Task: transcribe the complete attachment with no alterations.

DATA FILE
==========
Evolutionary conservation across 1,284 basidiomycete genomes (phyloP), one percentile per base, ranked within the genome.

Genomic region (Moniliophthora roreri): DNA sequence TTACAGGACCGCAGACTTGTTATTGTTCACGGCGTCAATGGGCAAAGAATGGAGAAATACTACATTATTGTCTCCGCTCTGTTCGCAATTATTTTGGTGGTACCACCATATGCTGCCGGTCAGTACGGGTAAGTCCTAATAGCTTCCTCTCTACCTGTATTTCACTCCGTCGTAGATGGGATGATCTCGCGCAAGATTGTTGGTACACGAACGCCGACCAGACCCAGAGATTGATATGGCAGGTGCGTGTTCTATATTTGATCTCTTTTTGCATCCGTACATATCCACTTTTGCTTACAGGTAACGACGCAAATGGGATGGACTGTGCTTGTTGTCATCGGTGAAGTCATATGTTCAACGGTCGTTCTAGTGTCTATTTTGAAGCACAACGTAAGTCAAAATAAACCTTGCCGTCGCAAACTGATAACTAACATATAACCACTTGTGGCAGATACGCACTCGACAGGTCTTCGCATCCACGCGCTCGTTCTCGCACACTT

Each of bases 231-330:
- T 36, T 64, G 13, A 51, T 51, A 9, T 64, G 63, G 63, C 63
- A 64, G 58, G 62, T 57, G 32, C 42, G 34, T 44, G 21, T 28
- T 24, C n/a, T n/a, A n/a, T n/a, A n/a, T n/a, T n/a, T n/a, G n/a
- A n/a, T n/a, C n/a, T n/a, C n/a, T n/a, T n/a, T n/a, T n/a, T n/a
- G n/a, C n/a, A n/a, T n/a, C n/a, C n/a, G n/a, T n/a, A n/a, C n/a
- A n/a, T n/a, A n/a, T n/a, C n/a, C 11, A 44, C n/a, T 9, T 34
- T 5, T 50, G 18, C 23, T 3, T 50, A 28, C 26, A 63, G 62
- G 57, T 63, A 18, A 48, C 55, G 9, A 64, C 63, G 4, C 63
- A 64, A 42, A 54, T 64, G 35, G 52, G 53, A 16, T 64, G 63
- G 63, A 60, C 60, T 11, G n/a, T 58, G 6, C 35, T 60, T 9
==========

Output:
Evolutionary conservation across 1,284 basidiomycete genomes (phyloP), one percentile per base, ranked within the genome.

Genomic region (Moniliophthora roreri): DNA sequence TTACAGGACCGCAGACTTGTTATTGTTCACGGCGTCAATGGGCAAAGAATGGAGAAATACTACATTATTGTCTCCGCTCTGTTCGCAATTATTTTGGTGGTACCACCATATGCTGCCGGTCAGTACGGGTAAGTCCTAATAGCTTCCTCTCTACCTGTATTTCACTCCGTCGTAGATGGGATGATCTCGCGCAAGATTGTTGGTACACGAACGCCGACCAGACCCAGAGATTGATATGGCAGGTGCGTGTTCTATATTTGATCTCTTTTTGCATCCGTACATATCCACTTTTGCTTACAGGTAACGACGCAAATGGGATGGACTGTGCTTGTTGTCATCGGTGAAGTCATATGTTCAACGGTCGTTCTAGTGTCTATTTTGAAGCACAACGTAAGTCAAAATAAACCTTGCCGTCGCAAACTGATAACTAACATATAACCACTTGTGGCAGATACGCACTCGACAGGTCTTCGCATCCACGCGCTCGTTCTCGCACACTT

Each of bases 231-330:
- T 36, T 64, G 13, A 51, T 51, A 9, T 64, G 63, G 63, C 63
- A 64, G 58, G 62, T 57, G 32, C 42, G 34, T 44, G 21, T 28
- T 24, C n/a, T n/a, A n/a, T n/a, A n/a, T n/a, T n/a, T n/a, G n/a
- A n/a, T n/a, C n/a, T n/a, C n/a, T n/a, T n/a, T n/a, T n/a, T n/a
- G n/a, C n/a, A n/a, T n/a, C n/a, C n/a, G n/a, T n/a, A n/a, C n/a
- A n/a, T n/a, A n/a, T n/a, C n/a, C 11, A 44, C n/a, T 9, T 34
- T 5, T 50, G 18, C 23, T 3, T 50, A 28, C 26, A 63, G 62
- G 57, T 63, A 18, A 48, C 55, G 9, A 64, C 63, G 4, C 63
- A 64, A 42, A 54, T 64, G 35, G 52, G 53, A 16, T 64, G 63
- G 63, A 60, C 60, T 11, G n/a, T 58, G 6, C 35, T 60, T 9